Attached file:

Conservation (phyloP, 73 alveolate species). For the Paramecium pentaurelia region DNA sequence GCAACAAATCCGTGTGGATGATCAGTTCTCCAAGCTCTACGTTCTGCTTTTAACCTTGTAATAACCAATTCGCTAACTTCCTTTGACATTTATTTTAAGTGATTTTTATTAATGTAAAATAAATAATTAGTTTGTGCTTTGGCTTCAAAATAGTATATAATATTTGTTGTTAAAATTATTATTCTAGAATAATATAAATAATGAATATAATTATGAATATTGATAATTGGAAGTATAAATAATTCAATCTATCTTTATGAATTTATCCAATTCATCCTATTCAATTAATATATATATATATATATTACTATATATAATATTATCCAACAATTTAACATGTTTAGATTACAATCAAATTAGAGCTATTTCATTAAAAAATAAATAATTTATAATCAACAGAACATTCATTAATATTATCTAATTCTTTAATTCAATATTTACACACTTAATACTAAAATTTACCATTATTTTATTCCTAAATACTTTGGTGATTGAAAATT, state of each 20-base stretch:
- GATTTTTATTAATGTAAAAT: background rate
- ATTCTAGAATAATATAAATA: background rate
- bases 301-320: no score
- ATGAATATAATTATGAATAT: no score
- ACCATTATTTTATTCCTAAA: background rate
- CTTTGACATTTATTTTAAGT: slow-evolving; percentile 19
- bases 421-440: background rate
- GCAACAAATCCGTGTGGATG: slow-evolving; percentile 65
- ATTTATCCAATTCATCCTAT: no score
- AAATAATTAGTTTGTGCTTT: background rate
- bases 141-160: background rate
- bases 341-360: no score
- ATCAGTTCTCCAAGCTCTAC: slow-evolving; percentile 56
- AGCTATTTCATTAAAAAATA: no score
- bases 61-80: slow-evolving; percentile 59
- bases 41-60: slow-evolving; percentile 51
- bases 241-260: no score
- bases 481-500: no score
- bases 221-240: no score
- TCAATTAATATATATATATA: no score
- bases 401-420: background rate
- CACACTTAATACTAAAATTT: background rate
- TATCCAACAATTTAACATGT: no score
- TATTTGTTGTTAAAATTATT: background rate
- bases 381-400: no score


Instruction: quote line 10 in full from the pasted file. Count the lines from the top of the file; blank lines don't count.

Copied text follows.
- ATTTATCCAATTCATCCTAT: no score